Spinal Cord Injury Alberta

 

 

 

 

 

 

Find Your Local
Community Access Coordinator

Calgary and Region:
karol.gouschuk@sci-ab.ca
(Airdrie)
elysha.velji@sci-ab.ca
(Strathmore, High River)

Edmonton and Region:  
kristie.coulombe@sci-ab.ca  
(Stony Plain, St. Albert)
roswitha.dziwenko@sci-ab.ca
(Sherwood Park, Leduc)

Red Deer and Region:  
wanda.seifried@sci-ab.ca
(Stettler, Wetaskiwin, Three Hills,
Drumheller, Castor, Coronation,
Hanna, Lacombe, Rimbey, Innisfail)

Lloydminster and Region:
tegan.maguire@sci-ab.ca
(Camrose, Provost, Wainwright,
Vegreville, and Galahad, Lamont)

St. Paul and Region:  
ken.kwiatkowski@sci-ab.ca
(Elk Point, Bonnyville, Cold Lake,
Smoky Lake, Lac La Biche)

CAPCC Document PDF

 

Community Access for People in Continuing Care
A Program of Spinal Cord Injury Alberta

An Alberta wide program that assists adults under the age of 65 living in long term care to access and interact with their community and recreation/leisure activities of their choice. The program is intended to address isolation and assist in removing barriers for participants who need assistance in accessing the community.


Eligibility

For participants between the age of 18 to 65 who live in long-term care facilities and who are able to actively participate |in activities in the community.

Services

To participate in community based activities, some participants require supports and services from our Community Access Coordinators (CACs) such as:  

  • Deciding what their interests are
  • Finding a compatible companion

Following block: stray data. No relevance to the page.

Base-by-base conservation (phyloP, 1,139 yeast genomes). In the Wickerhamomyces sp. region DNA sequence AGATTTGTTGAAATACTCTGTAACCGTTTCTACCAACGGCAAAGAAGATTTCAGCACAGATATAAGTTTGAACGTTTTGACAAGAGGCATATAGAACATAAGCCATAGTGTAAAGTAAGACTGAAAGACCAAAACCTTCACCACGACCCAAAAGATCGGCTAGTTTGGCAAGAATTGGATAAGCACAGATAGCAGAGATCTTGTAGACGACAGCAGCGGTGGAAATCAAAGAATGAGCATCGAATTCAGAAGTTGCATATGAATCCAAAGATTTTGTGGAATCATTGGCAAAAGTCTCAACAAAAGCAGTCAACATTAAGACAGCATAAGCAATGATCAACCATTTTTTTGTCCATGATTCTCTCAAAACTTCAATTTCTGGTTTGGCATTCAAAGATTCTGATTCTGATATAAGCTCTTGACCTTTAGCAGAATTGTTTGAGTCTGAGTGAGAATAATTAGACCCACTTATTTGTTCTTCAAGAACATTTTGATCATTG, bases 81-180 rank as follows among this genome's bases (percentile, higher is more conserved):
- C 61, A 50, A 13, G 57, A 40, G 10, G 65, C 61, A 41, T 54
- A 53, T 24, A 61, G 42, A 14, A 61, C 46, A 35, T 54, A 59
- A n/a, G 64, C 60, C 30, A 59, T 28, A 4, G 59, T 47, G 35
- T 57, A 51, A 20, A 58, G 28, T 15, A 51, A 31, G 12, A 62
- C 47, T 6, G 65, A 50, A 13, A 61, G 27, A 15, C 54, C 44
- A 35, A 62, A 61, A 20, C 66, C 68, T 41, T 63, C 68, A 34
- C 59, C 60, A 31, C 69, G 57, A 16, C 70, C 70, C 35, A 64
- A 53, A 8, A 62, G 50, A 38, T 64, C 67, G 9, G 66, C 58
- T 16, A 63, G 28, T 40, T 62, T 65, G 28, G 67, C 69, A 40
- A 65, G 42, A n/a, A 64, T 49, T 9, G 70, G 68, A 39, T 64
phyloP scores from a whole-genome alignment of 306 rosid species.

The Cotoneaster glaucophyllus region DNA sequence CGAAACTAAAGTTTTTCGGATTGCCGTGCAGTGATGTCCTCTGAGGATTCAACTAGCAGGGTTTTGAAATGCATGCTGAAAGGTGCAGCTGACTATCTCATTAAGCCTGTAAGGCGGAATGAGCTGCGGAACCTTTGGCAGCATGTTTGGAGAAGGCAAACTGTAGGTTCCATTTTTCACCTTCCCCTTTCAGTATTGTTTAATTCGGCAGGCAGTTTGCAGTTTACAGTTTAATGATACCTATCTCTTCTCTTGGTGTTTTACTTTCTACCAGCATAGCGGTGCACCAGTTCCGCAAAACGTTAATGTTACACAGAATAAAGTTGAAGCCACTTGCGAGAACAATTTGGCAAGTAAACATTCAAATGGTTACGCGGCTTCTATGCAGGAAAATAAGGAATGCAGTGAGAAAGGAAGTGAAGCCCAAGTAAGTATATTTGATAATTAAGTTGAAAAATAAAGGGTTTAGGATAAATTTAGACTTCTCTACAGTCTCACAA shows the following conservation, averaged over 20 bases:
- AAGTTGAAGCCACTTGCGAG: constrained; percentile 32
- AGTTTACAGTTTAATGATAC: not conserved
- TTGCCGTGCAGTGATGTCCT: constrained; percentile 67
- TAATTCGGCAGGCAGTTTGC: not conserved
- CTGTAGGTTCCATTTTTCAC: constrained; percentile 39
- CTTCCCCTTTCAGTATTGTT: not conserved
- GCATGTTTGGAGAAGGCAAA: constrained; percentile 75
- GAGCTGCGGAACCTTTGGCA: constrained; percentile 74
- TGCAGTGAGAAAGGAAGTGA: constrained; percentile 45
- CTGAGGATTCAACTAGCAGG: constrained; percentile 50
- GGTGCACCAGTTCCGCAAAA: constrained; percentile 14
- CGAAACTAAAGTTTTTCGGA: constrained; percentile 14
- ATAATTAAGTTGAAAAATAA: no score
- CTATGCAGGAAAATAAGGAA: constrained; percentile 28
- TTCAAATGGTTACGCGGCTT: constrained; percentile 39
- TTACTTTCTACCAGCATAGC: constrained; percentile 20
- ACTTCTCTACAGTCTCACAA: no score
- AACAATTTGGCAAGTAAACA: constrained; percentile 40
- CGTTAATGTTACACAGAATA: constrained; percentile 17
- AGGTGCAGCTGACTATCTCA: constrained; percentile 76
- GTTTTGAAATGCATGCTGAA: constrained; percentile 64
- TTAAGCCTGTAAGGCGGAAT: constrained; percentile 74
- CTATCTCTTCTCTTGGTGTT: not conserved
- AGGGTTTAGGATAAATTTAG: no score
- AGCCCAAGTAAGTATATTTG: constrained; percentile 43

• Finding out what events and activities are available in their community
  • Providing assistance with any necessary paperwork

CACs work with residents in long-term care facilities, facility staff and other stakeholders (family members, guardians, etc.) to help residents rediscover their interests, set goals and participate in activities in the community. Companions are not intended to replace health supports provided in facilities, and are not intended to be used as “paid friends”. Family members and friends cannot be paid companions. Activities can include:

  • Connecting with family and friends
  • Volunteering
  • Art classes
  • Fitness centres
  • Church or other spiritual activities
  • Movies
  • Sporting events

Funding for Outings is Granted in Three Categories
(based on individualized service plan):

Companion Care: Refers to persons paid to support CAPCC participants in pursuit of the goals in their service plan. This includes, recreational activities, provision of basic personal care while out in the community and supervision for the safety of the participant.
Transportation Fees:  Reimbursement of cost of accessible transportation.
Access Fees: Reimbursement for entrance fees, registration fees, etc. (monthly maximums apply)

Background

The CAPCC initiative was created in response to a recommendation of the 2005 MLA Task Force on Continuing Care Health Service and Accommodation Standards. This task force revealed that while some facilities have recreational and leisure programming, it is not always age appropriate. Further, individualized support for those who wish to attend community activities or programs on their own is limited.  As a result, individuals not interested in group activities/outings remain isolated within the facility, often in their rooms for most of the day.  Many of these individuals struggle with social isolation and loneliness.

The Government of Alberta, Alberta Human Services is responsible for funding the CAPCC initiative and provides contract funding to organizations, like Spinal Cord Injury Alberta, across the province to deliver the CAPCC program.